1960. A room full of Henry Moore sculptures.
Some of the sculptures were sitting, some were lying and some where stuck in between. I sat on a small bench and tried to internalise some of these postures. Just like me, my camera on the floor in front of me did not have a clear idea what to focus on.
Later (room 1990 I think it was) I met Andrew. I explained him what I did, showed him some photos. We talked about the relation with the work Pose Work for Plinths of Bruce Mclean. And only a few minutes later exactly that work showed up on a wall in room 1970 .
This strange coincidental appearance proved to be a set up for the afternoon.
I decided to focus on the relation between the artwork, the beholder and the beholder of the beholder of the artwork, in other words: art, visitor and attendant.
The museum is a place of looking.
I searched a work with the quality to look back at me. I found it in room 1990: Tracey Emin’s My Bed, provocatively approaching the visitor in blunt exhibitionism. I asked the attendant to make a photo of me looking at the artwork. The visitor is not allowed to interfere with the artwork. The attendant is responsible for that. It seems to me that in the same way the attendant is not allowed to interfere with the visitor. And he is watched by CCTV too. I could see the expression of doubt in the face of the man before he took my camera and made the photo.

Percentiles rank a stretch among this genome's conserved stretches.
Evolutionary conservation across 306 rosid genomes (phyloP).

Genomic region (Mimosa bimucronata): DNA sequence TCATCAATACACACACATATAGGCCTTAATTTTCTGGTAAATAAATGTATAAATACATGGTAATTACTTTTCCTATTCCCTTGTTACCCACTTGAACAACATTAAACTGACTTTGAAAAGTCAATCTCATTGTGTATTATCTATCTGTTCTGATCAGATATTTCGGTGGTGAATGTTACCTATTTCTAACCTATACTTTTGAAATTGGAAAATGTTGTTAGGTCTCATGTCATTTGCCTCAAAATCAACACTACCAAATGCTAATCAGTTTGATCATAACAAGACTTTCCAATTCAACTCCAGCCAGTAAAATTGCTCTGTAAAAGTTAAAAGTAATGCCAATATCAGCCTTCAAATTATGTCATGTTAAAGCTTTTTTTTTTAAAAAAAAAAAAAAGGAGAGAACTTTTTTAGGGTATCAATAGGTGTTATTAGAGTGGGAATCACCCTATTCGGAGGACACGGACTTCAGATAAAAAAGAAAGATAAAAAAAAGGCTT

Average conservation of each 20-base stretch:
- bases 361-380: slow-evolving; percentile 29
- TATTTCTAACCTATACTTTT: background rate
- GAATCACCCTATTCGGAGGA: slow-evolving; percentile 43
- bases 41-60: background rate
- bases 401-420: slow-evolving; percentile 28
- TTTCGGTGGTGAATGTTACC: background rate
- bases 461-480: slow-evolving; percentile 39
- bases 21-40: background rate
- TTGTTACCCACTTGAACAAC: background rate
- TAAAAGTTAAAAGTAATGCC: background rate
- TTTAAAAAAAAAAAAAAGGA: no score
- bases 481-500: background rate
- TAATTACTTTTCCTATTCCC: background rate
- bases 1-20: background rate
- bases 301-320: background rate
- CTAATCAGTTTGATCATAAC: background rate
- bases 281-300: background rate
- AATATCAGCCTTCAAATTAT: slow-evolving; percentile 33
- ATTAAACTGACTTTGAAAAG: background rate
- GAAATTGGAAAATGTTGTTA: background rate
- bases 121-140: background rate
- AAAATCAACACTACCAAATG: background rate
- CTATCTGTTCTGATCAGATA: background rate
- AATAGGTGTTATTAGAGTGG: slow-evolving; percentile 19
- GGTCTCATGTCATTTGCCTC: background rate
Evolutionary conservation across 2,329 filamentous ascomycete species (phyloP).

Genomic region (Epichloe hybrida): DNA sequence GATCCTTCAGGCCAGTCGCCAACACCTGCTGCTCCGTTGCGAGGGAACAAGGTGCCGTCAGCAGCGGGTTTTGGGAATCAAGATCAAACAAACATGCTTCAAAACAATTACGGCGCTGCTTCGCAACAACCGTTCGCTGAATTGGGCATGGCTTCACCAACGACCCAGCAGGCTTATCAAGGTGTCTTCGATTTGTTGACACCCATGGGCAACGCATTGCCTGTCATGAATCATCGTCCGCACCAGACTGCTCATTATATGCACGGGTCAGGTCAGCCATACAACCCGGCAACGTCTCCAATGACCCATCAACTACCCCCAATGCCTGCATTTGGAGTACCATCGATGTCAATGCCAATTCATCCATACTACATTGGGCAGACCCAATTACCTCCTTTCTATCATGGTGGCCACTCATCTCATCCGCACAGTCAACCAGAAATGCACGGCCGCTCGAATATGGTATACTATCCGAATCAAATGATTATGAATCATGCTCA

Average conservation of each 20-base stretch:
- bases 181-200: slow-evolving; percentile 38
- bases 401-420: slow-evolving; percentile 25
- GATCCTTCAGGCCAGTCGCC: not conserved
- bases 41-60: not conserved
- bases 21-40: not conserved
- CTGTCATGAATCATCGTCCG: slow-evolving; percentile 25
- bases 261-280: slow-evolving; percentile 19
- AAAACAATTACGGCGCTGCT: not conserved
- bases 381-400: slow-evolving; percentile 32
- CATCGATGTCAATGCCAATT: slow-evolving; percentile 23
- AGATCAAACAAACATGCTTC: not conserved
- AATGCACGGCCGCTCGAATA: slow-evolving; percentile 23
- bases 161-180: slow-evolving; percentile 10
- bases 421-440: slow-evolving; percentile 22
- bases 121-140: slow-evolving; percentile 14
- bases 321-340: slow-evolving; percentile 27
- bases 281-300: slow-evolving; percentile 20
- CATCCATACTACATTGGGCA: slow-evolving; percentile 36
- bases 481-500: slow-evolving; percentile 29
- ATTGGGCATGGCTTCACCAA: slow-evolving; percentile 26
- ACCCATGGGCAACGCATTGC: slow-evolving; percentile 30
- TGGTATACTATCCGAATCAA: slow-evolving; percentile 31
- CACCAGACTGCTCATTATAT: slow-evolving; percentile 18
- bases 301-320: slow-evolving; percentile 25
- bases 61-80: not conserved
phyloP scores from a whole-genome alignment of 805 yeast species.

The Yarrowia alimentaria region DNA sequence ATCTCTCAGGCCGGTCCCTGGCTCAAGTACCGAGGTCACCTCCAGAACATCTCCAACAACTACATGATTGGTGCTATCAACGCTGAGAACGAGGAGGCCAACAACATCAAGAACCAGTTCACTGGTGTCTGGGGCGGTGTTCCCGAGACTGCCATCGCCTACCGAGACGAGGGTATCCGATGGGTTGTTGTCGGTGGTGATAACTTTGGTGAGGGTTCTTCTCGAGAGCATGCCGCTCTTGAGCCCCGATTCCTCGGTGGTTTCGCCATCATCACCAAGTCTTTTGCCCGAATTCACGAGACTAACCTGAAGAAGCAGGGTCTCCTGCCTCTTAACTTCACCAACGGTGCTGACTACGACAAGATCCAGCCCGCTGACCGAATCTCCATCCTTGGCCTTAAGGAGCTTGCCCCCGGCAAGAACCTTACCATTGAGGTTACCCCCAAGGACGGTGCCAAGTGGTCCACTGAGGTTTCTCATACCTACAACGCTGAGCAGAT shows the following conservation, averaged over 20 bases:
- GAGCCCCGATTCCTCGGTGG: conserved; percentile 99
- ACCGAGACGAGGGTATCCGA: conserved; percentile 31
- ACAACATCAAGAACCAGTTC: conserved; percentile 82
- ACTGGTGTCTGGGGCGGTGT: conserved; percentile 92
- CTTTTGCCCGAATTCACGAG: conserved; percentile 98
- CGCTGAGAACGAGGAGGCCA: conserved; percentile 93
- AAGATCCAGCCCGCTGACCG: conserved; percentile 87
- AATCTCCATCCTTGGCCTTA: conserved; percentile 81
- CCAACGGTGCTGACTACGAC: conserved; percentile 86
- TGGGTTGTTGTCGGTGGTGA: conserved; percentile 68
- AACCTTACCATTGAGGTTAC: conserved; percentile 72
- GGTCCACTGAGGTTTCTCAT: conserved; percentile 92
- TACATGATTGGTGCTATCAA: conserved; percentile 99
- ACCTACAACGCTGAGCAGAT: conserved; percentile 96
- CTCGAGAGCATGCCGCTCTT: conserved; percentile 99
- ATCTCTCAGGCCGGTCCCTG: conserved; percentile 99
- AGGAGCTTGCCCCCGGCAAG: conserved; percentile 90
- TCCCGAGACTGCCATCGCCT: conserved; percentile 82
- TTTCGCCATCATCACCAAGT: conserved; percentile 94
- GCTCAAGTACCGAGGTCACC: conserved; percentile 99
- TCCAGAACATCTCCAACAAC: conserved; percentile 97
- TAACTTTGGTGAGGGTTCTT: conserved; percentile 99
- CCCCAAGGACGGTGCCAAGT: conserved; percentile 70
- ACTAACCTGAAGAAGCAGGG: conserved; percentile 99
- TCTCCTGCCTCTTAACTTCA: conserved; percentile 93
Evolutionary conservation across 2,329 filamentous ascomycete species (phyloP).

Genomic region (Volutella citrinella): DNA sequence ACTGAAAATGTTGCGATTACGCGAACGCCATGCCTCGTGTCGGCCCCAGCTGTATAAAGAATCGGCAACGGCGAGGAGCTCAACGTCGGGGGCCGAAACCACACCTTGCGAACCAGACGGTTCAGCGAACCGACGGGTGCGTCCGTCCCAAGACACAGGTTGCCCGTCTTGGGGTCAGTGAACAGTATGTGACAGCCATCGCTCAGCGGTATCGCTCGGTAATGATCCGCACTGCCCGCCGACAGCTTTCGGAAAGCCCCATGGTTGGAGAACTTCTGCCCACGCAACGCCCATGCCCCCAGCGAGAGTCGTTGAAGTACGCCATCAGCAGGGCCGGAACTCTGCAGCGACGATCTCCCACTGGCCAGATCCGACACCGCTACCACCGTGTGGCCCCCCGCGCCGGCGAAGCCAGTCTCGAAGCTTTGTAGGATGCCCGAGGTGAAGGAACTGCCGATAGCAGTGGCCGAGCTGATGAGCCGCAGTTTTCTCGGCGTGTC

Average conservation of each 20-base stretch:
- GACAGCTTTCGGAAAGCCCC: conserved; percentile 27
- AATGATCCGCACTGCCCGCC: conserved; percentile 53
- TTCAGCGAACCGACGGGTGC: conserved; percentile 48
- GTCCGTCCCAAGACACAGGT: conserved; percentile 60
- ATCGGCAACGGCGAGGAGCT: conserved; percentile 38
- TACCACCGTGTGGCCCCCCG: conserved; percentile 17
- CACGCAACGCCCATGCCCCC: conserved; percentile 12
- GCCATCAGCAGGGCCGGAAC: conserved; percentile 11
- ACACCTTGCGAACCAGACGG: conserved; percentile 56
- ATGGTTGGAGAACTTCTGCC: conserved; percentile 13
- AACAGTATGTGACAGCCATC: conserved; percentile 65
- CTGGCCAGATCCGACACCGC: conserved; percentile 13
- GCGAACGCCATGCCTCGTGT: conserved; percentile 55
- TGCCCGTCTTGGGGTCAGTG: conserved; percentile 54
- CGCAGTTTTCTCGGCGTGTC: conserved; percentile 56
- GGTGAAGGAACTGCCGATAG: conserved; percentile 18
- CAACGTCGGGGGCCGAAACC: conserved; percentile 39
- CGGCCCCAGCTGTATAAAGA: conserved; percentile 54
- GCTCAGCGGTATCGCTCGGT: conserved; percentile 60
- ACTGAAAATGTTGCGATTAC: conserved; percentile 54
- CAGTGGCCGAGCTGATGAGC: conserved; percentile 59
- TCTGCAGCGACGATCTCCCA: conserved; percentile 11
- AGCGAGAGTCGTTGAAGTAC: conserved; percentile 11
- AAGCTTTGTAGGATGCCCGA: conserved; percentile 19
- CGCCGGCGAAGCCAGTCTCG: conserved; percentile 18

Some time later I walked into the rooms 1900. In front of John Singer Sargent’s Portrait of Madame Pierre Gautreau a man was trying to internalise the posture of Mme Gautreau. I asked him what he was doing and he explained that he was preparing a lecture about this particular portrait. He was studying to understand the (in those years provocative) quality of the posture. I offered to help him by making some photo’s.
Later I showed these photos to Lisa and she was surprised and explained to me that when she was younger, she was told that she resembled the lady on this specific painting. So I made some photos of her in front of the painting.
When I finished I turned around and a man spoke to me. To my surprise he asked me to make a photo of him while he was looking at the artwork in front of him. He handed me his camera. Of course I agreed and in return I asked him to make a photo of me, looking at the same artwork. Distracted by the apparent coherence of things I forgot what artwork I was actually looking at.
Photo’s: © FvL